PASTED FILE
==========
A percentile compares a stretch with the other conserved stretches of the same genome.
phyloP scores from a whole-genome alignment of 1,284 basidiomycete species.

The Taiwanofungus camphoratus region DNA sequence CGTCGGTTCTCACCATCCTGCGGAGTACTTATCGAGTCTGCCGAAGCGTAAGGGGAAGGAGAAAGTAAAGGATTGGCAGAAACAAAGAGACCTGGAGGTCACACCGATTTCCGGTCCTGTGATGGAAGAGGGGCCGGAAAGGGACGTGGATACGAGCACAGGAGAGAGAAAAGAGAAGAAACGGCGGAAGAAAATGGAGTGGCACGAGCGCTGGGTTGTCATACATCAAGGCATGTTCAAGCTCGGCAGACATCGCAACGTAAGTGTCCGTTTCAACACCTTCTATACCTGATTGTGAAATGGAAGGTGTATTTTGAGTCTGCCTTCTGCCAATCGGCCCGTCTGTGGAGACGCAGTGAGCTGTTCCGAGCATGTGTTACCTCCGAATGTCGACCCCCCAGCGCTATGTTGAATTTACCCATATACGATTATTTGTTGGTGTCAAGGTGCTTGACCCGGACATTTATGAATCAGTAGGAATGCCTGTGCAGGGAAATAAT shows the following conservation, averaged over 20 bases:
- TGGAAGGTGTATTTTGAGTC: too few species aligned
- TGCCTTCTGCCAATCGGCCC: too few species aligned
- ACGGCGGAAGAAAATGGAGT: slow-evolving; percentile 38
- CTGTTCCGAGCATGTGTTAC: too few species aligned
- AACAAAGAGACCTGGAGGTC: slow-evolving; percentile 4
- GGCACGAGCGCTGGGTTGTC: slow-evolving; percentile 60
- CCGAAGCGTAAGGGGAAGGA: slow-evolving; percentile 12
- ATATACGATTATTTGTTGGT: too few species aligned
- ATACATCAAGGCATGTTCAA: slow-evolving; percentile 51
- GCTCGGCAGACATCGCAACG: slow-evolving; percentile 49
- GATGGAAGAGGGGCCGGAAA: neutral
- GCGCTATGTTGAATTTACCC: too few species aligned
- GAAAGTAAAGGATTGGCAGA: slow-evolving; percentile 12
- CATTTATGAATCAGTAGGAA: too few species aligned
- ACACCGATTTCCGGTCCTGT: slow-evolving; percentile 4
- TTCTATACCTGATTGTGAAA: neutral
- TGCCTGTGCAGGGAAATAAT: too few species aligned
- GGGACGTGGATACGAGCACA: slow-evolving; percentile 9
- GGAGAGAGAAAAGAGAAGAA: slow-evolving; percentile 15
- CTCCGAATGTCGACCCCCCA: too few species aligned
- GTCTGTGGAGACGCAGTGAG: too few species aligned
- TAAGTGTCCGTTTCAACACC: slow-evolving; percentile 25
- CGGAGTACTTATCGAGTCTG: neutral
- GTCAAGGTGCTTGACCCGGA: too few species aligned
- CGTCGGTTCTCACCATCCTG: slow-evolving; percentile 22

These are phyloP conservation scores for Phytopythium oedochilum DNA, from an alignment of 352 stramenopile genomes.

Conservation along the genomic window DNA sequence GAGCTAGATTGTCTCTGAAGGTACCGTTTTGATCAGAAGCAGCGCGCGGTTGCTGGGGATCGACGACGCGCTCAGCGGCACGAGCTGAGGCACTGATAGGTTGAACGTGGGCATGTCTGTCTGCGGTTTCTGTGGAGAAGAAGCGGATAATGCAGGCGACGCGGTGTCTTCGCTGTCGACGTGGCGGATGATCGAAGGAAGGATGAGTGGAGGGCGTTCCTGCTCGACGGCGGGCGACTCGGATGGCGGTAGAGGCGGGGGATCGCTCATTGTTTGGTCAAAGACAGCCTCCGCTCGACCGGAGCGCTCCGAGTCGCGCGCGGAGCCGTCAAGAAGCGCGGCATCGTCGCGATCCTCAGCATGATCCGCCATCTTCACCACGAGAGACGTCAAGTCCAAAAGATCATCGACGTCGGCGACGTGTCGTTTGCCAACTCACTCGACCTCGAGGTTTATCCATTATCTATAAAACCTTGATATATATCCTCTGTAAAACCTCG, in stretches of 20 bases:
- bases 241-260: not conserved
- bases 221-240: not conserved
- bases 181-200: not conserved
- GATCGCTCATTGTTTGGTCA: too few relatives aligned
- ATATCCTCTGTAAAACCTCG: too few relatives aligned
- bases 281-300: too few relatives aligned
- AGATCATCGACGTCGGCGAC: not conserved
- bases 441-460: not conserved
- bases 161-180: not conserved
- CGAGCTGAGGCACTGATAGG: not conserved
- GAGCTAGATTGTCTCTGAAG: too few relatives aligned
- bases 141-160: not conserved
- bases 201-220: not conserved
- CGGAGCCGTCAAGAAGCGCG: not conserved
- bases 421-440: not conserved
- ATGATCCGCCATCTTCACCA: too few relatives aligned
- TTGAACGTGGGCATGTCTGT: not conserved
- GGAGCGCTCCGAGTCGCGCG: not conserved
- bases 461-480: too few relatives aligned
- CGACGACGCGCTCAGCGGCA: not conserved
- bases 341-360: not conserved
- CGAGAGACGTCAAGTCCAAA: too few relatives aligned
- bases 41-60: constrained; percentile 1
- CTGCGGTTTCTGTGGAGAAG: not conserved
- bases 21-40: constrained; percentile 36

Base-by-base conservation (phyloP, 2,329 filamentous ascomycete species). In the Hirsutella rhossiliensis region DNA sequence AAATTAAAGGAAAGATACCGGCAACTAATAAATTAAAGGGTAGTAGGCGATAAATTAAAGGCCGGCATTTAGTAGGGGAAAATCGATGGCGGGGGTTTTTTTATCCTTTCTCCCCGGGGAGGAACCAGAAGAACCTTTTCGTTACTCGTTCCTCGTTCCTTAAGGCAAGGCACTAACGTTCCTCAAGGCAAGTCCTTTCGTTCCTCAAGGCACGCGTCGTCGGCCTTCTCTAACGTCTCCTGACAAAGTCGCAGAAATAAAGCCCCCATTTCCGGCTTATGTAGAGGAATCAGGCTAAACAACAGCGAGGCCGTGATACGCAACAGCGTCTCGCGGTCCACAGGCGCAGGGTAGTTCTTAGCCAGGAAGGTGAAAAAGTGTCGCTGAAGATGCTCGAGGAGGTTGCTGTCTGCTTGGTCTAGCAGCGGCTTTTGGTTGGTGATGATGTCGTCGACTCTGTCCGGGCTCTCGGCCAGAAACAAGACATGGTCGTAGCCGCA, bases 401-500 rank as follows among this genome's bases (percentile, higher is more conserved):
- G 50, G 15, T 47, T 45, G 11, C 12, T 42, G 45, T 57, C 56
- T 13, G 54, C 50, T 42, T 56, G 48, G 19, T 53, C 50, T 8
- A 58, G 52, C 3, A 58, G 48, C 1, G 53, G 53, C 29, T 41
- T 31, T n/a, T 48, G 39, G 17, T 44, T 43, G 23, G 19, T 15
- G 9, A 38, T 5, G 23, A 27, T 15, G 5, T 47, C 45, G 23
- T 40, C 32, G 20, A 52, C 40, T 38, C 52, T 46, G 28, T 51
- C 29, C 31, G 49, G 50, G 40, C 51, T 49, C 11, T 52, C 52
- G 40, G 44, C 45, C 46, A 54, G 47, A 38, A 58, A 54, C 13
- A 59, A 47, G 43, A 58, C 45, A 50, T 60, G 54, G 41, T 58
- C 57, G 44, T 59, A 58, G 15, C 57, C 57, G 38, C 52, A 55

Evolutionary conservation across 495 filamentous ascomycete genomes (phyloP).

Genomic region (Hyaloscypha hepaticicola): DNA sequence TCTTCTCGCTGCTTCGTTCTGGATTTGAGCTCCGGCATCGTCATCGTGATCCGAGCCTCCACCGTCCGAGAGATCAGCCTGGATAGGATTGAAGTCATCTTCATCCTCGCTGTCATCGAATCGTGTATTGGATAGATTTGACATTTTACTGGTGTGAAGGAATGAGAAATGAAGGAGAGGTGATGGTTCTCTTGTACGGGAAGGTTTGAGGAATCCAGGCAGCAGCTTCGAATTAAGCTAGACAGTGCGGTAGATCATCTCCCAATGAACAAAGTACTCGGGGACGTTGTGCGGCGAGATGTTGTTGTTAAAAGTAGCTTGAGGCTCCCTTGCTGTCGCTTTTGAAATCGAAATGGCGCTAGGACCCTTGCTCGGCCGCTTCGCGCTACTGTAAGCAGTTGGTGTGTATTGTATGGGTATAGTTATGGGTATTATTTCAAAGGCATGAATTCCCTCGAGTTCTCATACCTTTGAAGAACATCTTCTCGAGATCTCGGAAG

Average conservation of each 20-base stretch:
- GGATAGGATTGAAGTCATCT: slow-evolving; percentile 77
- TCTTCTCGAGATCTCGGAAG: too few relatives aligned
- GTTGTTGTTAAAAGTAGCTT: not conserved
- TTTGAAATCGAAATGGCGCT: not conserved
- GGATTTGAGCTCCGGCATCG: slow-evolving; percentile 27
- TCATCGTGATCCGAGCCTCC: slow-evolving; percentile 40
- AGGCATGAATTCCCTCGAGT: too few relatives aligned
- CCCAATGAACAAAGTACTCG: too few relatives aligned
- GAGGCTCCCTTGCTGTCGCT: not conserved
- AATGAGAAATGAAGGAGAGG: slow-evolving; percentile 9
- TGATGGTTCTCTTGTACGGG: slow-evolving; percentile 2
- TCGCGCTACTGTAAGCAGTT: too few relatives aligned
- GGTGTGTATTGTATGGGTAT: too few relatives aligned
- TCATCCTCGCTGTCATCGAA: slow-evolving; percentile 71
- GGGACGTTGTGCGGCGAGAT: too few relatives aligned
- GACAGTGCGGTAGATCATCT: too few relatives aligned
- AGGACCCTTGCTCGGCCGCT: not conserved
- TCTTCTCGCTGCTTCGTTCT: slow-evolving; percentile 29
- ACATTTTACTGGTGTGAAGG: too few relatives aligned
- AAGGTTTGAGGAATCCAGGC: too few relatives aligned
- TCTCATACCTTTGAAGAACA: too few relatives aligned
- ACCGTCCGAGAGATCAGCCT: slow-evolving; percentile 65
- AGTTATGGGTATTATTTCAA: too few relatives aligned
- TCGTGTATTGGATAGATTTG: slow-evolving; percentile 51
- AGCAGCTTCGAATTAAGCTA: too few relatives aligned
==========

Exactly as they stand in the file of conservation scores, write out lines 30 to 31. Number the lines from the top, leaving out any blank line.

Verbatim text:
Conservation along the genomic window DNA sequence GAGCTAGATTGTCTCTGAAGGTACCGTTTTGATCAGAAGCAGCGCGCGGTTGCTGGGGATCGACGACGCGCTCAGCGGCACGAGCTGAGGCACTGATAGGTTGAACGTGGGCATGTCTGTCTGCGGTTTCTGTGGAGAAGAAGCGGATAATGCAGGCGACGCGGTGTCTTCGCTGTCGACGTGGCGGATGATCGAAGGAAGGATGAGTGGAGGGCGTTCCTGCTCGACGGCGGGCGACTCGGATGGCGGTAGAGGCGGGGGATCGCTCATTGTTTGGTCAAAGACAGCCTCCGCTCGACCGGAGCGCTCCGAGTCGCGCGCGGAGCCGTCAAGAAGCGCGGCATCGTCGCGATCCTCAGCATGATCCGCCATCTTCACCACGAGAGACGTCAAGTCCAAAAGATCATCGACGTCGGCGACGTGTCGTTTGCCAACTCACTCGACCTCGAGGTTTATCCATTATCTATAAAACCTTGATATATATCCTCTGTAAAACCTCG, in stretches of 20 bases:
- bases 241-260: not conserved